Belgium’s French-speaking Walloon region has officially recognised 43 mosques, thus giving Islam the same rights as accorded to other religions in the region. They will be permitted to build minarets on their mosques, and Imams will be added to the government payroll, as is the case – for example – with Catholic priests.
Moves are afoot to apply for official recognition of a number of mosques in the other two main regions of Belgium: Brussels, and Flemish-speaking Flanders.
Most of the immigrant population in Belgium are Muslims, but until now the mosques were not yet officially recognized. The traditional faith in Belgium is Roman Catholicism. Other minor faiths are Protestant Christianity, Orthodox Christianity, and Judaism.
Buddhists also recently applied for official recognition as a religion in Belgium.
The federal elections in Belgium tomorrow will decide the fate of the 8-year-long coalition of liberals and socialists, and will shake the cards for what politicians admit will be long and difficult negotiations.
Voting is mandatory in Belgium, and Belgians abroad have already voted, although their votes will only be counted tomorrow. A recent survey in the French-speaking part of Belgium shows that if voters could choose, 1 out 3 would stay at home.
On the Flemish side, the final poll predicted a 29,9% victory for the Christian democratic party, which supports Flemish independence in a cartel with nationalist party NV-A. The far-right party Vlaams Belang was predicted to become the second largest political party with more than 20% of votes. The Flemish socialist and liberal parties would follow, the latter with the greatest setback of more than 8%.
Today, several trade unions and women’s organisations organised actions in public places and companies all over Belgium to promote equal pay for women. Volunteers handed out flyers about the issue at the Brussels Airport and the Brussels subway and in train stations, companies, hospitals and schools throughout the country.
The third edition of the U.S.-inspired Equal Pay Day was called for by the socialist women’s organisations zij-kant and the women-section of the trade union ABVV, in partnership with their Francophone equivalents, PS-women and the union FGTB, the Institute for Equality of Women and Men, the Catholic Worker’s Women Movement (KAV) and the union ACV.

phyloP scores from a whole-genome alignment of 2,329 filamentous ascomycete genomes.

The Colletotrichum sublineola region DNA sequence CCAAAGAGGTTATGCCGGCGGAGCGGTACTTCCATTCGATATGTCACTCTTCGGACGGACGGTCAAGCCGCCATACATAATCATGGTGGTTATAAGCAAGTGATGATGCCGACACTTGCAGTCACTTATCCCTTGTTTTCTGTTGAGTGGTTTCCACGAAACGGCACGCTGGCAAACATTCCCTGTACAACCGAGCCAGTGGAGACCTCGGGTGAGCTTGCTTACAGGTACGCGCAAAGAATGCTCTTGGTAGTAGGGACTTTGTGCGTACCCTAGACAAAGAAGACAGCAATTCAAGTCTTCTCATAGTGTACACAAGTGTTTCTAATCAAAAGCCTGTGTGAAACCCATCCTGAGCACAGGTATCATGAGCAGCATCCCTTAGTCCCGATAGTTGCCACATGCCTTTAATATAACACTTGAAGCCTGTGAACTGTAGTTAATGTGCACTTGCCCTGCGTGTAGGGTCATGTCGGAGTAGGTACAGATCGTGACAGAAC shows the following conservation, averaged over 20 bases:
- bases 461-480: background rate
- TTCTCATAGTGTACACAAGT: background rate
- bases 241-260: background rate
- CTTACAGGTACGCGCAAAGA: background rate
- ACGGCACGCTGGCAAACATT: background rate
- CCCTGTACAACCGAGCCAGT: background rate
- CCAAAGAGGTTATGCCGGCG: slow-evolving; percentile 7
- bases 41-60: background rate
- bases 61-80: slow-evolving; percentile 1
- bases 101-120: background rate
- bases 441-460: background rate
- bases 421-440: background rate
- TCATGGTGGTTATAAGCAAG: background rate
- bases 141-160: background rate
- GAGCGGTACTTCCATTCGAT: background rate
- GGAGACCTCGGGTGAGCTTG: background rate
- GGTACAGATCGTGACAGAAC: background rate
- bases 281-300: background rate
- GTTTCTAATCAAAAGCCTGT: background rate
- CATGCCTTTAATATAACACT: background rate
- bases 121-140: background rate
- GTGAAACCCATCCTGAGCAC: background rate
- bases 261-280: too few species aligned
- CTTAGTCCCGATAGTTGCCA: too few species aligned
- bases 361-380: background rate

The Institute for Equality of Women and Men reports that wages are still on average 15% lower for women in Belgium. This figures varies in different studies. In a report ordered by the trade unions, the Higher Institute for Work of the Catholic University of Leuven reports a pay difference of 26%, based on an analysis of the wages of 20 000 men and women. This also results in an inequity in pensions.
According to the Structure of Earnings Survey by Eurostat, the European gender pay-gap mounts to 26%, whereas in Belgium the difference is around 17%. Sweden, Poland, Hungary and Slovenia are doing even better, while in the United Kingdom, Ireland and Cyprus women earn around 30% less.
The inequity in payment results from company’s human resource management, but is also influenced by the role of the women in the family, education, and so on. But even when these factors are taken into account, there is still a difference of 5 to 7%.
The organisations acknowledge that there have been small improvements, and that there have been hopeful political steps since their action last year. Because their target of equal wages for men and woman has moved a little bit closer, they’ve decided to hold the third edition one day earlier, on March 30 instead of March 31. This date symbolises the 15 months a woman has to work on average to earn the same as her male colleague. In the United States, the difference is bigger, and hence the Equal Pay Day is only held on April 24. The European Equal Pay Day was been held last February 22.
With their campaign, the organisation urges politicians to improve the rapports on the phenomenon, to encourage gender-friendly human resource management in businesses, to address gender-issues in the schools, and to keep their previous promises.